Japan’s factory output slid faster than expected and retail sales tumbled the most in more than two decades in April, as the coronavirus pandemic wrecked both foreign and domestic demand for the country’s autos and other manufactured goods.
Global activity ground to a halt in April as government-imposed lockdowns due to the pandemic disrupted supply chains and led consumers to postpone many purchases, putting a damper on the outlook for the world’s third-largest economy.
Official data Friday showed factory output slipped 9.1 percent in April from the previous month, the biggest drop since comparable data became available in 2013 as automakers and iron and steel manufacturers suffered sharp output declines due to weak global demand.
That was a much larger decline than the 5.1 percent drop in a Reuters forecast.
“Output will probably pick up from June onwards but it will be necessary to remain on guard for a second wave (of coronavirus infections),” said Takeshi Minami, chief economist at Norinchukin Research Institute.
“The pace of a rebound will likely continue to be sluggish.”
Automaker production fell by a third from the previous month. That led the government to downgrade its description of overall production to “decreasing rapidly” for the first time since November 2008, from just “decreasing” previously.
“Conditions among manufacturers particularly in the auto sector are severe, but production has already restarted in China and I think that they will be resumed in the United States and Europe as well,” said Economy Minister Yasutoshi Nishimura after the release of the data.
Nissan Motor Co. plans to slash production capacity and model range by about a fifth to help cut costs by ¥300 billion ($2.79 billion), following a slide in sales, the automaker said on Thursday.
Separate data showed retail sales tumbled at their fastest pace since March 1998 as the nationwide state of emergency led service sector businesses such as restaurants to close and encouraged consumers to stay home.
Retail sales plunged 13.7 percent in April from a year earlier, heavily weighed by slumping demand for general merchandise and clothing as well as motor vehicles.
The gloomy data comes after Japan’s export-reliant economy fell into recession for the first time in 4½ years in the first quarter.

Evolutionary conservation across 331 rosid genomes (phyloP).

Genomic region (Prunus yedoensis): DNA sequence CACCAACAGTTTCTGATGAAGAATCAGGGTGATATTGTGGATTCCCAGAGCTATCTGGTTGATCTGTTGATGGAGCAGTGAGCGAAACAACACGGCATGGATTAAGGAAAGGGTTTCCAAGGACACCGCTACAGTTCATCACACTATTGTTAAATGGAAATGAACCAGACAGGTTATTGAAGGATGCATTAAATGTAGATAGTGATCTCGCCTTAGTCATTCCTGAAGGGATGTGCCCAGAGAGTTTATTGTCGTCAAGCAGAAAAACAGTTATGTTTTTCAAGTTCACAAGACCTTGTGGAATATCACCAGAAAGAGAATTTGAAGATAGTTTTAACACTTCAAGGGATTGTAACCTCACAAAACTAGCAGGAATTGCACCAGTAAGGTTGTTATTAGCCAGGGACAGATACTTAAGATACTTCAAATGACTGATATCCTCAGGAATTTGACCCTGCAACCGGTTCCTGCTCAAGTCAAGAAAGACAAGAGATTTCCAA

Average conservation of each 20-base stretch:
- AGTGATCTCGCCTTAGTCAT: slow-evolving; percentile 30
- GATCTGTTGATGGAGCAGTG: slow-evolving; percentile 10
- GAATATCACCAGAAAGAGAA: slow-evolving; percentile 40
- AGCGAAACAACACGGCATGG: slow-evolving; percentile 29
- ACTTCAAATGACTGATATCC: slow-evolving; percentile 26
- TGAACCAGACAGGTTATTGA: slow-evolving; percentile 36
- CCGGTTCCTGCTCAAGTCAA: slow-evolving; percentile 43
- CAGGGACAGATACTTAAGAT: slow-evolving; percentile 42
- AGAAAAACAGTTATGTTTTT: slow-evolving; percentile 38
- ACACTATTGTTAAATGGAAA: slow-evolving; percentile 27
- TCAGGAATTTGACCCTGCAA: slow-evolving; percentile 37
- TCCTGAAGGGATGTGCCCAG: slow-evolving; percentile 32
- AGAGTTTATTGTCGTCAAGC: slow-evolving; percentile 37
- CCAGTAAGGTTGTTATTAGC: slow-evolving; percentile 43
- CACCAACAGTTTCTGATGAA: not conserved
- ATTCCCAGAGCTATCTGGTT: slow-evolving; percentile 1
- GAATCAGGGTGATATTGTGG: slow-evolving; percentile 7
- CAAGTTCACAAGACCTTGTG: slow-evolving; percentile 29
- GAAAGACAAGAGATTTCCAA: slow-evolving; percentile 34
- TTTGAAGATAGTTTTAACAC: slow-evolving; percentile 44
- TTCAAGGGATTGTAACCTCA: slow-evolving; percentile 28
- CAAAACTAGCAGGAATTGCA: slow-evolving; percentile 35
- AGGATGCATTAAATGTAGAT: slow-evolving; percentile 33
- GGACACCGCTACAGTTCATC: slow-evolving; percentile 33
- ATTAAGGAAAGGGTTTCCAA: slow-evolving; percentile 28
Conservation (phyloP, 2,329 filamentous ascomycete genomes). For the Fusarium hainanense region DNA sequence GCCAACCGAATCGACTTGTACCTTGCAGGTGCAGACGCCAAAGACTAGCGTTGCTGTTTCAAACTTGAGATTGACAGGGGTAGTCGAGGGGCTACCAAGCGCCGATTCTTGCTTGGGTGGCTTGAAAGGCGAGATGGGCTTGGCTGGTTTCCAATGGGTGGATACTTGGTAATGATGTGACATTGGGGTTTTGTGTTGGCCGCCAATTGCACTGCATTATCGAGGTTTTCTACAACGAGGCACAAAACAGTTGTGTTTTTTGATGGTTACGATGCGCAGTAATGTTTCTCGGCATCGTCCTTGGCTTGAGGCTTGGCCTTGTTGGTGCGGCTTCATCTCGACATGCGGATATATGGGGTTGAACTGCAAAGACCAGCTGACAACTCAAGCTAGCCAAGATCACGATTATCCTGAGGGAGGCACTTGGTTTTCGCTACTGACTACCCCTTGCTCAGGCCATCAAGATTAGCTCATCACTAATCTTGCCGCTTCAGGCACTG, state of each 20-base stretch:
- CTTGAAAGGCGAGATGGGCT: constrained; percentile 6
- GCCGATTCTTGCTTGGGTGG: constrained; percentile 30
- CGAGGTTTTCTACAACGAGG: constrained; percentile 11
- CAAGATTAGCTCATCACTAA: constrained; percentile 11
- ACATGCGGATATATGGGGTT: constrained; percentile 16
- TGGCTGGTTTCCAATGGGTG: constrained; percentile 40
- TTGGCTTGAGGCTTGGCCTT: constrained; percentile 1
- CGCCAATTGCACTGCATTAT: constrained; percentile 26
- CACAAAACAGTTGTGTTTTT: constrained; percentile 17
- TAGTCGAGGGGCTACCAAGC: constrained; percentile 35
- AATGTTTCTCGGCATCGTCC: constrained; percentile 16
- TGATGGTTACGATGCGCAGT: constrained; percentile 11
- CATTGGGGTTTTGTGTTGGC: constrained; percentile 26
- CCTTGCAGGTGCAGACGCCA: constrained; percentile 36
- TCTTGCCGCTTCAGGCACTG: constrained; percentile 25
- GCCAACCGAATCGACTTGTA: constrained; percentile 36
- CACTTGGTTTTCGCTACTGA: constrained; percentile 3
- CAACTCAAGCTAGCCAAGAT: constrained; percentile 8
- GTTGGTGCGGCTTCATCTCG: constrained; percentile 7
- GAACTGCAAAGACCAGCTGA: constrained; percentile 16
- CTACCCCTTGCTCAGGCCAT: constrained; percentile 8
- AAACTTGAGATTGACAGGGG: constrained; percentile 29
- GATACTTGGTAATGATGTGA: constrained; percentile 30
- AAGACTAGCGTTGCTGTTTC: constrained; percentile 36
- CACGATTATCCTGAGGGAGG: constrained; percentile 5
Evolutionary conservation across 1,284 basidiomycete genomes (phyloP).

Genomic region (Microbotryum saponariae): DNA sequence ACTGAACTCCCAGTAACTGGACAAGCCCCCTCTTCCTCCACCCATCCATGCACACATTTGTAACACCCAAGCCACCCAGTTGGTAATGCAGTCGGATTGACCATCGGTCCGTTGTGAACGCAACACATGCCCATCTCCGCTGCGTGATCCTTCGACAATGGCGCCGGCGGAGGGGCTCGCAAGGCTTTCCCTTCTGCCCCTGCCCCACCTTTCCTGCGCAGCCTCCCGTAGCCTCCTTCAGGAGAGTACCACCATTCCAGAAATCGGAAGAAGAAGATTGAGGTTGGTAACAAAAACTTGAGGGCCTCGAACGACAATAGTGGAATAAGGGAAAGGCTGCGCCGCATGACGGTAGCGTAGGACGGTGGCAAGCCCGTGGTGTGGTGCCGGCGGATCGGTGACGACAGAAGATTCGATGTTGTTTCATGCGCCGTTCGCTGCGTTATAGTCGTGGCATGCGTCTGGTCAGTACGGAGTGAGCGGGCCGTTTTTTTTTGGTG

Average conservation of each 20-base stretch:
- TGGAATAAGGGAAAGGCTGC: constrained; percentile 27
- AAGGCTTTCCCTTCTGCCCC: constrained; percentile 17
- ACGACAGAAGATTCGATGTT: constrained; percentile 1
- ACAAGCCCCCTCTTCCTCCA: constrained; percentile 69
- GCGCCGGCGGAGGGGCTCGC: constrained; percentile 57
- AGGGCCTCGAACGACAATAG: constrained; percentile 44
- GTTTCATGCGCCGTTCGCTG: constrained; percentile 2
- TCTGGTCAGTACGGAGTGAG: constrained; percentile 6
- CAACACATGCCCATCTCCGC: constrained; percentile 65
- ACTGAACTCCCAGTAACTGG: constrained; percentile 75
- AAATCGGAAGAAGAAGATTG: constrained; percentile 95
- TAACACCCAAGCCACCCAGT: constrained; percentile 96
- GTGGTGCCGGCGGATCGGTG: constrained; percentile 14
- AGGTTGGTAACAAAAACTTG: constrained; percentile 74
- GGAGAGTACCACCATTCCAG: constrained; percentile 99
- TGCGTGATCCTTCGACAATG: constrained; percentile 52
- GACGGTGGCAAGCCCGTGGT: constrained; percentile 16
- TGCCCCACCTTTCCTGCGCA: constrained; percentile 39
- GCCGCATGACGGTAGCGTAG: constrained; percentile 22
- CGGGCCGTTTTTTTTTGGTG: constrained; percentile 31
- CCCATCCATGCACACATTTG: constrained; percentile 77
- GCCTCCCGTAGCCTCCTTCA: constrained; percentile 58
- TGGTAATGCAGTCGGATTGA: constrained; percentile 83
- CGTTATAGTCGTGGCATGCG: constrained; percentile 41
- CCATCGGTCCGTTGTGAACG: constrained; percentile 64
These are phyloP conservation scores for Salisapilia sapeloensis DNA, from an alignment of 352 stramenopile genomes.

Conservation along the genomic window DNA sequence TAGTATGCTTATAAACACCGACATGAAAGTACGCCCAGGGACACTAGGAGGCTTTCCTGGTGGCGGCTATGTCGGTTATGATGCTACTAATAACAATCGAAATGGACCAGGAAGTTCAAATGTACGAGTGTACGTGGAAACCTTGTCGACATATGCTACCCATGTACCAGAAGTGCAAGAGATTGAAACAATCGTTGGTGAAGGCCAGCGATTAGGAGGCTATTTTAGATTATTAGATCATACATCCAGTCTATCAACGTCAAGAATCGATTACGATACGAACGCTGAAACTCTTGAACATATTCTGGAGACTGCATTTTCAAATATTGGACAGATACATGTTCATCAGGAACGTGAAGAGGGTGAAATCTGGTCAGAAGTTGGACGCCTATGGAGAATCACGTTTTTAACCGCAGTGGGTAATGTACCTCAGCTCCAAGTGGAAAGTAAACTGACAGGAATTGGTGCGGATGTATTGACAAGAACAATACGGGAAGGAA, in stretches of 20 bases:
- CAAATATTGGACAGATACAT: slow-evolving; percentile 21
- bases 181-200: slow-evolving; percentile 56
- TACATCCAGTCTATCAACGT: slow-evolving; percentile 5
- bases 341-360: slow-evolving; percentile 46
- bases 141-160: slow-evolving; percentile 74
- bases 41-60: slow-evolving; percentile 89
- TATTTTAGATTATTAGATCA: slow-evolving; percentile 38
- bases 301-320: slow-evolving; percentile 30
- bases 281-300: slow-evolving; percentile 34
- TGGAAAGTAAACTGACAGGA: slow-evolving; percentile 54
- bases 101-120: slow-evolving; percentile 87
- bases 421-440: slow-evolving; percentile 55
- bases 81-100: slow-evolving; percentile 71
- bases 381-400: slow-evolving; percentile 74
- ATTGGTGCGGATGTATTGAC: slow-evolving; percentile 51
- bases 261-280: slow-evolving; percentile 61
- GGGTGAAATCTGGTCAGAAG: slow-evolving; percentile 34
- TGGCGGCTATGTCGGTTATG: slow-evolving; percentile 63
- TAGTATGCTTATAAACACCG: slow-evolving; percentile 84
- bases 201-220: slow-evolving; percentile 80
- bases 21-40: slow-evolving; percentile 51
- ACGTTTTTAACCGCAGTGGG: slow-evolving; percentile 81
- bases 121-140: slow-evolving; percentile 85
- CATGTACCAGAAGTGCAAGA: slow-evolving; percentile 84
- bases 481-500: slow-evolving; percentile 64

The government this week lifted the state of emergency and approved a second ¥117 trillion ($1.1 trillion) stimulus package, bringing the total pledged to save the economy from the pandemic to more than ¥230 trillion, or about 40 percent of gross domestic product.
Japan was already trying to shake off weak demand before the outbreak after the government raised the nationwide sales tax to repair its public debt burden, which is more than twice the size of GDP.
The largest component of the government’s new stimulus package was a loans program for smaller firms in immediate need of cash to keep the lights on.
Other government data on Friday showed worsening conditions in the jobs market, suggesting such support for small and midsized firms remained much-needed to reduce the risk of employment conditions worsening.
The April jobless rate rose to 2.6 percent, its highest since December 2017, while the number of nonregular workers posted the biggest year-on-year drop on record.
Job availability slipped to 1.32, its lowest since March 2016.
Analysts said job pain is mostly concentrated in the service sector as opposed to automakers, which were hit badly during the 2009 global financial crisis.
“If demand around cars doesn’t recover, there’s a possibility employment conditions in the manufacturing sector will worsen more going forward,” Minami said.
The factory output data showed manufacturers surveyed by the government expect output to fall another 4.1 percent in May, followed by a 3.9 percent rise in June.
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